photo by Michael Miller

Life Sciences Center Doles Out $2.3M in Loans


By Lori Valigra and Patricia Resende

April 25, 2012 -- Early-stage companies with a micro-catheter for neurological conditions, a device for rectally delivered medications, metabolic profiling technology, a near real-time microbial monitoring system, and a device to triage potential stroke patients were granted a combined $2.3 million in loans from the Massachusetts Life Sciences Center.

The center, a quasi-public agency tasked with dispersing the state’s 10-year, $1 billion Life Sciences Initiative, approved its fifth round of Accelerator Program loans Tuesday. That program provides loans of up to $750,000 to early-stage companies engaged in life sciences research and development, commercialization and manufacturing. The aim is to de-risk early-stage companies by providing loans that will match other sources of capital. The center has invested $9.6 million in 16 early-stage companies that to date have raised more than $70 million in follow-on funding.

“Entrepreneurship is essential to the strength of our innovation economy, and the Life Sciences Center’s Accelerator Program is playing a crucial role in helping early-stage life sciences companies,” Gov. Deval Patrick said in a statement. “We look forward to working with these companies as they put down roots and grow in Massachusetts, supporting the future of innovation right here.”

Winning in this round is Alcyone Lifesciences Inc. of Ayer, which received $750,000. The company is developing a novel micro-catheter for treating neurological conditions. This micro-catheter platform uses a proprietary microfluidic design for delivery of drug/active molecules directly to the central nervous system. Alcyone recently was picked by Mass High Tech as a startup to watch, and it raised $1.8 million in March. The company is currently focused on adding staff to continue product development and proceed with regulatory submission.

"The application and due diligence process with Mass Life Sciences Center has been rewarding for Alcyone Lifesciences," Alcyone Founder and CEO PJ Anand told Mass High Tech. "This loan provides us the opportunity to get to a critical value inflection point and hire key talent in Massachusetts. Being awarded this loan after an in depth review of the company’s scientific and business value proposition by the Mass LifeSciences Centers spectacular scientific and business advisory board is a significant validation for our team, technology and investor syndicate."

Christcot Medical Co. of Sudbury was awarded a $257,000 loan. The emerging medical device company focuses on chronic medical conditions that could use rectally delivered medications. Its new device, InsertEase, is a suppository applicator that the company said improves the effectiveness of the medication delivered and is expected to improve compliance. The product is the first rectal suppository applicator to be cleared by the U.S. Food and Drug Administration for marketing and distribution. The team is focused on scaling up for manufacturing by building a multi-cavity mold and expanding licensing coverage.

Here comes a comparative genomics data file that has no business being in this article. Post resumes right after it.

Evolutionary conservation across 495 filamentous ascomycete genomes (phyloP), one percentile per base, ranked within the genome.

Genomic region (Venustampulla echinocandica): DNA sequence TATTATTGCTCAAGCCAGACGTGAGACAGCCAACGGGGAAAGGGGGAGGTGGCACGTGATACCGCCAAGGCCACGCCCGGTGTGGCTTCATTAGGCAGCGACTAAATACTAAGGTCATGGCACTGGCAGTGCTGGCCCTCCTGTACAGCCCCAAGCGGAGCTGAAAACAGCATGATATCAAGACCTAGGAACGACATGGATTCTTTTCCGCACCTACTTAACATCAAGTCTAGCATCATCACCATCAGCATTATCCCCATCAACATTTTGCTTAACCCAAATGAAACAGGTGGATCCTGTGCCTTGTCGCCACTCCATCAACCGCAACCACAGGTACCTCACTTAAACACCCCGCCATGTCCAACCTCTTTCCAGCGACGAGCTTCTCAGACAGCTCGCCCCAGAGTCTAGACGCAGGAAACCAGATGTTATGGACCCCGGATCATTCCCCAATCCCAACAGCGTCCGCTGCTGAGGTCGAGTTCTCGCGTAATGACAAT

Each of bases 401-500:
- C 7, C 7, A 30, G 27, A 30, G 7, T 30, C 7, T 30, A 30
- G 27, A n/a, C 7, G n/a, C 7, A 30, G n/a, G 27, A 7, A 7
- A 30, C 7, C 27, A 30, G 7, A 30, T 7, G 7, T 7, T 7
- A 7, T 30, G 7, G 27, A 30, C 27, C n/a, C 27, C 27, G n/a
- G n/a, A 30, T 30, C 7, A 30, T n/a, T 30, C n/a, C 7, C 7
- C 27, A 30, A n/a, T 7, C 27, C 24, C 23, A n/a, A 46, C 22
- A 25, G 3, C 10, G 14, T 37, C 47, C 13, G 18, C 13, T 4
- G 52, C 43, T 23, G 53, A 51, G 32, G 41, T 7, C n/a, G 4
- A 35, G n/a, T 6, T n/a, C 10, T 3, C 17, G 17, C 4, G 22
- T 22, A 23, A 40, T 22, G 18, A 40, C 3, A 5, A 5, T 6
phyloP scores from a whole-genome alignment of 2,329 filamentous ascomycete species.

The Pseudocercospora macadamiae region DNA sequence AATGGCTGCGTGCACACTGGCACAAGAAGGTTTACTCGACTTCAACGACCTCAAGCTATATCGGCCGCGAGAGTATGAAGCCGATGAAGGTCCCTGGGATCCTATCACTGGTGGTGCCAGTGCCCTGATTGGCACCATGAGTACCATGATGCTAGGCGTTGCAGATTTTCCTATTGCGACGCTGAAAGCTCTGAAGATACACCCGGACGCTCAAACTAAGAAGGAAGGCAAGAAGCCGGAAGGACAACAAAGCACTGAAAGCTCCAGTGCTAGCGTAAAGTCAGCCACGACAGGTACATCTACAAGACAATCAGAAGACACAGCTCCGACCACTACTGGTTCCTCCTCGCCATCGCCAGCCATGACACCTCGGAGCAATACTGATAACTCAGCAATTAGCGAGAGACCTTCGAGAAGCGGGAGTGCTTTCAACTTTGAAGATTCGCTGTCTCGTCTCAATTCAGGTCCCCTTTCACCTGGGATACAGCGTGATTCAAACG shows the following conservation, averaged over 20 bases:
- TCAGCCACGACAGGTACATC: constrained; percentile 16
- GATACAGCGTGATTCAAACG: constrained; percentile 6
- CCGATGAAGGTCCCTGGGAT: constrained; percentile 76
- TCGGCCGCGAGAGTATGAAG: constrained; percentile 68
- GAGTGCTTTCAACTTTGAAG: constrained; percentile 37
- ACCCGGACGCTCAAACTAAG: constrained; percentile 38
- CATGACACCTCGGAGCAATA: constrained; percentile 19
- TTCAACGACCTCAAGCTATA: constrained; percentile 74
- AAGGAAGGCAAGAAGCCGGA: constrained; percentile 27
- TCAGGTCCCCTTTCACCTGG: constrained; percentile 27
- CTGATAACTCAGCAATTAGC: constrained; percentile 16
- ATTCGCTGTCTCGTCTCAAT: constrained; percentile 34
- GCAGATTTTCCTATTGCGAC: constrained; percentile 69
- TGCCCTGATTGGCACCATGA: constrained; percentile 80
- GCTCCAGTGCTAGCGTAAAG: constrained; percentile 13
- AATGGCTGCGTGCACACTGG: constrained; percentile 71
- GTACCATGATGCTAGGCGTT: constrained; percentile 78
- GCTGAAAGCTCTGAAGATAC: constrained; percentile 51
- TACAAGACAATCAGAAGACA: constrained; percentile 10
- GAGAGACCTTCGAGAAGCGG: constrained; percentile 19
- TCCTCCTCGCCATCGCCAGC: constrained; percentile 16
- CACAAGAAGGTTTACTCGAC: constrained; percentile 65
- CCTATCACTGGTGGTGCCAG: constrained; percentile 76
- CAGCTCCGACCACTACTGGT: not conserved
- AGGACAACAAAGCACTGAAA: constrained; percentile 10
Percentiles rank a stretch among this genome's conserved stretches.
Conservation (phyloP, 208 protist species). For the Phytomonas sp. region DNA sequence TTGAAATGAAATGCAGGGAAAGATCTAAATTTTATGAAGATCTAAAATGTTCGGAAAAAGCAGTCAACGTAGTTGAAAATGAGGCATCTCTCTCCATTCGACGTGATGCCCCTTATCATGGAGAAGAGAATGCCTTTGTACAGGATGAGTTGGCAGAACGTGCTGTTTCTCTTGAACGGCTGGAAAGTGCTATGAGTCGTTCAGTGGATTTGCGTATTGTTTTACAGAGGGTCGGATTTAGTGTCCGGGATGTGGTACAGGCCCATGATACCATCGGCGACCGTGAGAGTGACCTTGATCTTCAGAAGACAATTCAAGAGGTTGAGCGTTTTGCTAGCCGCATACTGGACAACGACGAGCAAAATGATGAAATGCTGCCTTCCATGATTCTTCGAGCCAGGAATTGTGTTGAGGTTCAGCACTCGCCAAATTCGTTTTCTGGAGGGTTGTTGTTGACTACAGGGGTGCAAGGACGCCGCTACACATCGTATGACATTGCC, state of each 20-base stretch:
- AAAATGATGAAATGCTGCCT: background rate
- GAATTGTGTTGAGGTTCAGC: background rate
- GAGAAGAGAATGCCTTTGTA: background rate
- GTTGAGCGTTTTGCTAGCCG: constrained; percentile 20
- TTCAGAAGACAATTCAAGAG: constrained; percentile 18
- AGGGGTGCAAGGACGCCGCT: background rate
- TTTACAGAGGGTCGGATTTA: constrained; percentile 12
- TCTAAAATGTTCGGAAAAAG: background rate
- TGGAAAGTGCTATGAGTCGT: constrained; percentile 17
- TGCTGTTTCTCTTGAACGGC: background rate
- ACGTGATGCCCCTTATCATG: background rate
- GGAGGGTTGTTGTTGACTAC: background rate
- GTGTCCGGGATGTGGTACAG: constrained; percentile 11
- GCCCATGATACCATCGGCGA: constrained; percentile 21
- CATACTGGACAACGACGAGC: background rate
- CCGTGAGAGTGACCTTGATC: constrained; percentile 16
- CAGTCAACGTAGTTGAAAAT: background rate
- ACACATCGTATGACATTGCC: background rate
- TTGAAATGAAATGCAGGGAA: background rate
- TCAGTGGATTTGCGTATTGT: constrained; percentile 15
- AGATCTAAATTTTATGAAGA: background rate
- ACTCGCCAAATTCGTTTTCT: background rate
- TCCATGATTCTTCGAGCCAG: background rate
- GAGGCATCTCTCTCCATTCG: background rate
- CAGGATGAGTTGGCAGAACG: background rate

HepatoChem Inc. of Beverly received a $330,000 loan award. It is a revenue-producing company working on metabolite profiling and production leveraging technology from Princeton University. The company last October took in $100,000 in an initial funding round from New Jersey-based investor Heartland Bridge Capital Inc. under an agreement that could bring in $400,000.

The initial goal is to create a fee-for-service business to develop proprietary small molecules for the drug industry based on unique chemical reactions by porphyrins and other catalysts. The longer term goal is to develop a drug discovery business for active metabolites, natural compounds, and lead generation. The focus of the current two employees is on adding equipment and capacity, and the company wants to add chemist and business development staff for continued customer acquisition and revenue expansion.

Sample6 Technologies of Boston nabbed a $750,000 loan. The company is building what it said is the world’s first “near real time” microbial monitoring system with initial application in the food industry. The company’s goal is to be the “smoke alarm” of pathogen detection, and to provide extremely high sensitivity and cloud-based data management. A team of 10 is currently focused on product development, and with the loan the company will try to expedite product development and expand the sales and marketing team.

Strohl Medical Technologies of Weymouth, whose product was among the Mass Technology Leadership Council finalists last July, pulled in a $245,000 loan. The company is creating a new medical device, NeuroEPG, for triaging potential stroke patients in order to accelerate their time to treatment. With technology licensed from Tufts University, a small focused team has developed a product and found high sensitivity in a 30-patient clinical study. The company is currently preparing to commercialize the product by submitting their FDA 510 (k) application. The kit components are all being manufactured in Massachusetts and they are also in the process of identifying a local contract manufacturer for testing the device. Additional clinical evaluation is planned for three Massachusetts hospitals.